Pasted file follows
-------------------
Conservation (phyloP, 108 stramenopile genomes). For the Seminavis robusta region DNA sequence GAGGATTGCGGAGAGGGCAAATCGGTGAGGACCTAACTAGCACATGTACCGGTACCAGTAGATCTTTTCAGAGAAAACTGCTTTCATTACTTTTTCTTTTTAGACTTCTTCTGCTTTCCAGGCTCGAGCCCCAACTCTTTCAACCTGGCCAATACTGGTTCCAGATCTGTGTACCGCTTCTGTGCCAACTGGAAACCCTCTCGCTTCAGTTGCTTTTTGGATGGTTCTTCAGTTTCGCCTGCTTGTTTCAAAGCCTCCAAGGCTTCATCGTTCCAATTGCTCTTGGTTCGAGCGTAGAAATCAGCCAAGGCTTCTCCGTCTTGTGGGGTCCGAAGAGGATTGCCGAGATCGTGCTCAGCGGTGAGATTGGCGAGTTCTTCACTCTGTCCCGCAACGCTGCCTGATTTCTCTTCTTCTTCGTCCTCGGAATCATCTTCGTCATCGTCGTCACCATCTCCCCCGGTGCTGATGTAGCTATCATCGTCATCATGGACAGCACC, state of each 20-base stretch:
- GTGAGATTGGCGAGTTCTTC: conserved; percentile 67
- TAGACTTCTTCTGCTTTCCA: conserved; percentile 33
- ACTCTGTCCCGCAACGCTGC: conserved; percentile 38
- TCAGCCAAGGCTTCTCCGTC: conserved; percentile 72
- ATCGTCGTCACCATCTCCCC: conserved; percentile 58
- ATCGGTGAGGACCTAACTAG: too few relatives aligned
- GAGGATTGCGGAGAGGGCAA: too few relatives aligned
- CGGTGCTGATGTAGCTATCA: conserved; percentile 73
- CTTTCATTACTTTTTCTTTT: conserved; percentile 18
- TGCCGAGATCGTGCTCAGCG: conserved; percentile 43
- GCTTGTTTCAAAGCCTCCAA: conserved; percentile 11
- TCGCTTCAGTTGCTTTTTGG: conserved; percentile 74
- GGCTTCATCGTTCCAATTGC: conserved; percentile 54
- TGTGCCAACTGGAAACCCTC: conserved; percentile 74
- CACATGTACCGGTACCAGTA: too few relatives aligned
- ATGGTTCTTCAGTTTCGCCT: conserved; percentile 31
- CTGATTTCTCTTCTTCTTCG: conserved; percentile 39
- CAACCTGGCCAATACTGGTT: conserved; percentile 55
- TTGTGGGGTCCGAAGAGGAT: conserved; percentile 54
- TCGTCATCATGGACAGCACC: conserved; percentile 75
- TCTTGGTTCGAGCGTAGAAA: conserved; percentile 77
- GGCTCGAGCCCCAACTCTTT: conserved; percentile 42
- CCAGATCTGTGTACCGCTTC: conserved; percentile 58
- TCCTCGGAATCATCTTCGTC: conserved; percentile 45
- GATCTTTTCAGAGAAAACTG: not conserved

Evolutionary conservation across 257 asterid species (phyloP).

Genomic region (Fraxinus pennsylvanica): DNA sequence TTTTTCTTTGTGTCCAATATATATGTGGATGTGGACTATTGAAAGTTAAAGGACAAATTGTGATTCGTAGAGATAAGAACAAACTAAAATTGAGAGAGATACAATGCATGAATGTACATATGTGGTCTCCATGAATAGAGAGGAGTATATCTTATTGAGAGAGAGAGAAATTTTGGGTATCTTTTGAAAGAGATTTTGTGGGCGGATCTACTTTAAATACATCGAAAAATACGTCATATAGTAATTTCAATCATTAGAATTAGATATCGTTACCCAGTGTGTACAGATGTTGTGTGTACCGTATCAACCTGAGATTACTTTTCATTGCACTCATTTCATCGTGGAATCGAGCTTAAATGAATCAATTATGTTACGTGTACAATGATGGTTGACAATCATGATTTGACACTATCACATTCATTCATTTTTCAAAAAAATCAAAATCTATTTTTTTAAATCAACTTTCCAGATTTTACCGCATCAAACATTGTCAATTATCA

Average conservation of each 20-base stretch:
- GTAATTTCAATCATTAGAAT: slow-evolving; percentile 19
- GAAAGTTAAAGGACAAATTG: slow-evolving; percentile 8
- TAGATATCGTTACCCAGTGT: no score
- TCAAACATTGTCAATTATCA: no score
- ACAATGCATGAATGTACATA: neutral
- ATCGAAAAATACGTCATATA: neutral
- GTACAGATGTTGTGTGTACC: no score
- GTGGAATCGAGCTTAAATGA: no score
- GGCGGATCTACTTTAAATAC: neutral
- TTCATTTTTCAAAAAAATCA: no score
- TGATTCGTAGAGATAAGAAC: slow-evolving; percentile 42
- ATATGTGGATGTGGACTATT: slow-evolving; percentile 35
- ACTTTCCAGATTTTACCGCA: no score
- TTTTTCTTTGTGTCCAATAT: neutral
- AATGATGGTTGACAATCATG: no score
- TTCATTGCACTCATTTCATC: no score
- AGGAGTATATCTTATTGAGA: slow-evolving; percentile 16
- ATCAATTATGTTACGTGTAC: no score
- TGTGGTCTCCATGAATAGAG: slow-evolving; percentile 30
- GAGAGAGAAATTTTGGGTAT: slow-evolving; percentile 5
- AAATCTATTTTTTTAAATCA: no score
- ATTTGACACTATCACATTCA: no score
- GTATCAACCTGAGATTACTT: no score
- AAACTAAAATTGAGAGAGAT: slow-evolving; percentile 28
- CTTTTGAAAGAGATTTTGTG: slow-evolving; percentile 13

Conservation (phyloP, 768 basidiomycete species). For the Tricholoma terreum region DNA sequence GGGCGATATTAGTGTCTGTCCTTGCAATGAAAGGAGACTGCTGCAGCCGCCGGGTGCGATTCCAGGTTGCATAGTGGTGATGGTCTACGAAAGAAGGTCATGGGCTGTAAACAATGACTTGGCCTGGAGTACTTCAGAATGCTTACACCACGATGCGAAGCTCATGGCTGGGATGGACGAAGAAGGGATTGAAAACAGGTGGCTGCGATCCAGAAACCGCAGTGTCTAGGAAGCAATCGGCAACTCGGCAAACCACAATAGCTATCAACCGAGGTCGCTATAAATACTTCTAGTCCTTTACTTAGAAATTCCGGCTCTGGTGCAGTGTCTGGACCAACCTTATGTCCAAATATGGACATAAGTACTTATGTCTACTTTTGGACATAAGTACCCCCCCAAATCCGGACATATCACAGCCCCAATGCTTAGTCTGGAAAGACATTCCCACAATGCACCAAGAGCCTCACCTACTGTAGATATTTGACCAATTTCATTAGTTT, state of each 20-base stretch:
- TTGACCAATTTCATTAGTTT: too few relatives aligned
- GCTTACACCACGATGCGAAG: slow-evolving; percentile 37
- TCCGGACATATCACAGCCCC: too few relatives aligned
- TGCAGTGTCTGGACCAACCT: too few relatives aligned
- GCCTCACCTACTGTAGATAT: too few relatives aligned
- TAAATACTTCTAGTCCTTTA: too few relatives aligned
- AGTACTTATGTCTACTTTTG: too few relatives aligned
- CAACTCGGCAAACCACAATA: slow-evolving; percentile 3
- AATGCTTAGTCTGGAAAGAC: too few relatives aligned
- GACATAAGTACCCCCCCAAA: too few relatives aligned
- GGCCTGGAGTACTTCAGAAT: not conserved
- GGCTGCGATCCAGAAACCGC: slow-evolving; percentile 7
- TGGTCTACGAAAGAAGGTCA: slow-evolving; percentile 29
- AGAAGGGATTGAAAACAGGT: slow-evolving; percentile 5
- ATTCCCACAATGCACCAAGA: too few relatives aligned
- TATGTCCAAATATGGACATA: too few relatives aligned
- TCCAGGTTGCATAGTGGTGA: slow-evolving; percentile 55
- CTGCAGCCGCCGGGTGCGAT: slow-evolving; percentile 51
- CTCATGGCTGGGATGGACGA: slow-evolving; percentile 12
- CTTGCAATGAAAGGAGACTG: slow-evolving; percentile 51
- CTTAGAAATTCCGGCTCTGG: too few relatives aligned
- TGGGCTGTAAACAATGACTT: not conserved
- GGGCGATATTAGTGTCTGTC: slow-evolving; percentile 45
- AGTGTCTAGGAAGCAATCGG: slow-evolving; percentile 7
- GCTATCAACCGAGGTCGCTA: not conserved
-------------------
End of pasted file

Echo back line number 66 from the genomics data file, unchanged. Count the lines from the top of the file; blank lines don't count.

- GGCCTGGAGTACTTCAGAAT: not conserved